Once upon a time, diseases like diphtheria – a highly contagious bacterial infection – and whooping cough, or pertussis, were common in the United States.
“In the 19th and early 20th centuries, these illnesses struck hundreds of thousands of people in the United States each year, mostly children, and tens of thousands of people died,” the National Institute of Allergy and Infectious Diseases notes. “The names of these diseases were frightening household words. Today, they are all but forgotten. That change happened largely because of vaccines.”
In a way, vaccines help the body get to “know” its enemies. They contain the killed or weakened germs or a part of germs that cause disease. This stimulates the immune system to produce blood proteins called antibodies to take on specific antigens, or foreign particles like microorganisms and viruses that attack the body. That equips the body to fight off those diseases.
Today, though, there’s concern about vaccine hesitancy among some parents and a resurgence of certain diseases like measles. Cases of the highly infectious viral disease that can cause serious complications for small children recently hit a 25-year high in the U.S., according to the Centers for Disease Control and Prevention, as the disease returns with some international travelers. For most people, clinicians say, the idea that we may lose some widespread immunity to eradicated or largely eliminated diseases is hard to even fathom, since immunization is a longtime standard practice.
“We’ve come to a point now where most adults have not lived in a time when vaccines weren’t widely used at least in the United States,” says Dr. Sankar Swaminathan, chief of the infectious diseases division at the University of Utah. “So I think people don’t have a good appreciation of what life would be like without the general protection that’s afforded by vaccines.”
But now is not the time to let down our guard, experts say. Rather, for babies to adolescents to older adults – and ages in between – health officials say it’s important to follow vaccine recommendations to protect yourself and others.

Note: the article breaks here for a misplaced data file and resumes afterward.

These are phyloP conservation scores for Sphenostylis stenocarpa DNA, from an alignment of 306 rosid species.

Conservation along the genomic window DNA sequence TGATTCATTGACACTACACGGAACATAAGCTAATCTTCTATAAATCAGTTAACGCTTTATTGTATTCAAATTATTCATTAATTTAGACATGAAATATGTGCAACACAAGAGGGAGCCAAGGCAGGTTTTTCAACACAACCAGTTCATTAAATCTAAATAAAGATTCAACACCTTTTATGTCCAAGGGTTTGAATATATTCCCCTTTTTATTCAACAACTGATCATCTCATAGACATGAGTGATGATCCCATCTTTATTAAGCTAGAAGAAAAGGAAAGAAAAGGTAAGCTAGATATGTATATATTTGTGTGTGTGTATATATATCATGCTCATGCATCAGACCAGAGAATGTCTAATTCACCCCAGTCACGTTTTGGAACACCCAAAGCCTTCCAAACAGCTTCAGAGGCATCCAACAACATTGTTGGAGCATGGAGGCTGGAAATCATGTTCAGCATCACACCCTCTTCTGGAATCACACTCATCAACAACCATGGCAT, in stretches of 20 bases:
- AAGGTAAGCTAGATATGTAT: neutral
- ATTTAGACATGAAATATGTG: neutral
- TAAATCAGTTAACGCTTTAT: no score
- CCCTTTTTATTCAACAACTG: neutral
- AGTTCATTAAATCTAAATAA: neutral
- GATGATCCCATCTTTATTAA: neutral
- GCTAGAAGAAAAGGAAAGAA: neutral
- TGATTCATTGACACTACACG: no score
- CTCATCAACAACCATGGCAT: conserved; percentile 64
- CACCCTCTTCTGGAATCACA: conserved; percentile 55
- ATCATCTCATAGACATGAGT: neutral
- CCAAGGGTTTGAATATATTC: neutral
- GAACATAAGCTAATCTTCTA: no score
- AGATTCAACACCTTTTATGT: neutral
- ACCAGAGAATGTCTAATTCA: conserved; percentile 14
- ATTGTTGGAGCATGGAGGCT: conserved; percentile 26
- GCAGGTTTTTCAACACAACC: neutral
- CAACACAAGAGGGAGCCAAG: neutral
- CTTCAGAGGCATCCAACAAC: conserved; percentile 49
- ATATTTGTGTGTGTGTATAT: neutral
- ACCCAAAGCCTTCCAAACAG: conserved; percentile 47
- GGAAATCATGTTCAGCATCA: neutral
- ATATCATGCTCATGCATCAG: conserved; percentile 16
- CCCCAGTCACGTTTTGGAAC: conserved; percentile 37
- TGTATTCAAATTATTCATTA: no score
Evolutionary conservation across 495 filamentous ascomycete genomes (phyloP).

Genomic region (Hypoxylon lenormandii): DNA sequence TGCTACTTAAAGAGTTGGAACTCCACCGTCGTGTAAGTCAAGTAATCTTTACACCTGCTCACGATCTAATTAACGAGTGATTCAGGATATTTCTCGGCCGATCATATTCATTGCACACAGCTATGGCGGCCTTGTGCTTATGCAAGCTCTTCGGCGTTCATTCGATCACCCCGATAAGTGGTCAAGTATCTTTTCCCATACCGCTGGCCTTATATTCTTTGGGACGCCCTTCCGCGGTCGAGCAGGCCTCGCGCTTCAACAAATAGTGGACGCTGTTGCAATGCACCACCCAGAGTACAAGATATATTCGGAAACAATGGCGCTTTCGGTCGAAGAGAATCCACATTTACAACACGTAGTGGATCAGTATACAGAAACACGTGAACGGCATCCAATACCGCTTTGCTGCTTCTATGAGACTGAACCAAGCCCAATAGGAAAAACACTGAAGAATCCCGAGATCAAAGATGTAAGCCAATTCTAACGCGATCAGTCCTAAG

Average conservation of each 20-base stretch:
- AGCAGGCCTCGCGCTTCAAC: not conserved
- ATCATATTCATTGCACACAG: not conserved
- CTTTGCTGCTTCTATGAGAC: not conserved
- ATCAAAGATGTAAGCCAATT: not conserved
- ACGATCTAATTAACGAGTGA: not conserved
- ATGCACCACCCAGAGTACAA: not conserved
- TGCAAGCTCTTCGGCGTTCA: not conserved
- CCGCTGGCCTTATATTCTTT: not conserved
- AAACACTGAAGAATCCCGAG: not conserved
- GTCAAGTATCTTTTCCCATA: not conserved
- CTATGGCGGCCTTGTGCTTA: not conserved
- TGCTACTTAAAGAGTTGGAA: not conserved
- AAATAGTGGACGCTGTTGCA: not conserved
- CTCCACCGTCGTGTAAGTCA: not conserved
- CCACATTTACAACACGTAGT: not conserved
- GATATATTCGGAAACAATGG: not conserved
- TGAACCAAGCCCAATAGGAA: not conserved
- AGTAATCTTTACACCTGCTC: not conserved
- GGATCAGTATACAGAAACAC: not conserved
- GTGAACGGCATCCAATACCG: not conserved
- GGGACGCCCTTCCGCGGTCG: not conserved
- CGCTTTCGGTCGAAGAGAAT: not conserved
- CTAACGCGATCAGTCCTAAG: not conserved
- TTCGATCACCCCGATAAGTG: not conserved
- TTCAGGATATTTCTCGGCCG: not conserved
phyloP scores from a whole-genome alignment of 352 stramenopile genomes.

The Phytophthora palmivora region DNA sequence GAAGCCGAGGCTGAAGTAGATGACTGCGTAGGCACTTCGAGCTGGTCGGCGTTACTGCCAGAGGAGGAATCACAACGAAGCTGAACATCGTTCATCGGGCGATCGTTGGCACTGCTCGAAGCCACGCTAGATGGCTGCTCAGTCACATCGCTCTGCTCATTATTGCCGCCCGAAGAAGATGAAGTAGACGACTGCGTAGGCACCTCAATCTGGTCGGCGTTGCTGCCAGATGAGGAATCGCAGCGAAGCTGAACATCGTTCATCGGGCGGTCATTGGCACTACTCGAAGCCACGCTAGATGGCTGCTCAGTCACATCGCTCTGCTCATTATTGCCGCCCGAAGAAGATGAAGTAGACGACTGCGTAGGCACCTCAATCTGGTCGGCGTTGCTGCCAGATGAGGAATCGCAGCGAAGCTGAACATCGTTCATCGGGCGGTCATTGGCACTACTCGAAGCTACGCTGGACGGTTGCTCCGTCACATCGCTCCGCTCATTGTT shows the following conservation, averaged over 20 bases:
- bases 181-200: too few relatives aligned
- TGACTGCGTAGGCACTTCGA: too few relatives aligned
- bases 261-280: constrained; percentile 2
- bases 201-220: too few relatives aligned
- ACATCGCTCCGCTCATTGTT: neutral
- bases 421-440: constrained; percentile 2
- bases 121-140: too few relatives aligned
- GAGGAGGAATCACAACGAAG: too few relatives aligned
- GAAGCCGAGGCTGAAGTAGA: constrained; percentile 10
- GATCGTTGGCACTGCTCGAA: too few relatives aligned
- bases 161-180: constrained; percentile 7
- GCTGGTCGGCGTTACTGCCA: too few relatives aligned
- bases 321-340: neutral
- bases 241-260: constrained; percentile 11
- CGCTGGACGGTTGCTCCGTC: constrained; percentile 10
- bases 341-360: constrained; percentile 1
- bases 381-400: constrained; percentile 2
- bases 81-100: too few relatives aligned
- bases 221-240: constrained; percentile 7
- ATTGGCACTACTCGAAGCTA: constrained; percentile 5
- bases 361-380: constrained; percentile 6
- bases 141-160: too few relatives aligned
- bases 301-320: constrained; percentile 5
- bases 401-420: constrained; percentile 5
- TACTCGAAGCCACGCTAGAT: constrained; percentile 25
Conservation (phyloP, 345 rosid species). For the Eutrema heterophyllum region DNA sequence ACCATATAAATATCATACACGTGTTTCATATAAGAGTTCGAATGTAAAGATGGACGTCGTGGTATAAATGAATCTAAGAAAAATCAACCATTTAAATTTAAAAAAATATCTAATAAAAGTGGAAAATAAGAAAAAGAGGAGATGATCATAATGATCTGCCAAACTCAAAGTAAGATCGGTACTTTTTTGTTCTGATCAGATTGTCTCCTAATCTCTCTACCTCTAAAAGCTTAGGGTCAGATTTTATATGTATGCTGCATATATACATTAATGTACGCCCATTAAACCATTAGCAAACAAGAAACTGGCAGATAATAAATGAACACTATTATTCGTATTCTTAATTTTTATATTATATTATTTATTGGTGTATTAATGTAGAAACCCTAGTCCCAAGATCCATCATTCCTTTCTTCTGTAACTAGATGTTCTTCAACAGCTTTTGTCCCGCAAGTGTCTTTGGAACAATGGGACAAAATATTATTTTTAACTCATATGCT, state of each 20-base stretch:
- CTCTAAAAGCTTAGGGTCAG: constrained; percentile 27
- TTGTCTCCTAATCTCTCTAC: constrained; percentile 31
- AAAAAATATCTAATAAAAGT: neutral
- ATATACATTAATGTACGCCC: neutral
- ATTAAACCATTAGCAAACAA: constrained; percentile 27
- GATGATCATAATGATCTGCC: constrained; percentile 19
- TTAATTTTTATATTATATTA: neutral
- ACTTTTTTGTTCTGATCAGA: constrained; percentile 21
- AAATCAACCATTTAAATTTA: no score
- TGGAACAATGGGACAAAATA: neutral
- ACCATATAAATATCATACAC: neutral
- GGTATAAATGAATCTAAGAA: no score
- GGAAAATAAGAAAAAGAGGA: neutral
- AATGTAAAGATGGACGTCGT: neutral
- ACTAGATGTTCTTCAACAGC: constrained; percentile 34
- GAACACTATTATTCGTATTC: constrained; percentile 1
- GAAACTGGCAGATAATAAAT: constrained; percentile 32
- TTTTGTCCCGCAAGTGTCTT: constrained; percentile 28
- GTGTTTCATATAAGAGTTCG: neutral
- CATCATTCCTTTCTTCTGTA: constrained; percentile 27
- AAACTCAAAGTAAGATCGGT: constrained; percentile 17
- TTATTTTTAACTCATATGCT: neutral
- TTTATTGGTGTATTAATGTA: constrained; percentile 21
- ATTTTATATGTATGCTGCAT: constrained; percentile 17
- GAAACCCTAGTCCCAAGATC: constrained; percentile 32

Infant and Childhood Vaccines
Parents are advised to follow an immunization schedule for children and adolescents up to age 18 that’s recommended by the CDC, American Academy of Pediatrics, American Academy of Family Physicians and American College of Obstetricians and Gynecologists.
From birth to 15 months, in particular, many immunizations – and often multiple doses of the vaccine – are recommended to protect against various diseases, from hepatitis B, a liver infection, which can cause cause anything from mild illness lasting weeks to severe illness that lasts a lifetime, the CDC notes, to polio, an infectious disease that in its most severe form can cause paralysis and even death.
The recommended vaccines for babies 0 to 15 months include:
- Hepatitis B
- Diphtheria, tetanus and acellular pertussis
- Haemophilus influenza type b
- Pneumococcal conjugate
- Inactivated poliovirus
- Measles, mumps, rubella
- Hepatitis A
While some parents may be overwhelmed by the number of shots their children get, experts say it’s imperative to discuss concerns – including benefits and risks – with a clinician before making any decisions that deviate from the recommended vaccine schedule.
“I think it’s important not to minimize parents’ concerns,” Swaminathan says, and he adds that just because someone has concerns doesn’t many they’re anti-vaccines. “But even people who don’t hold strong beliefs one way or the other, if they’re in a community, if their peer group is not doing something,” he adds, “there’s a tendency to believe that that’s the right thing to do.”
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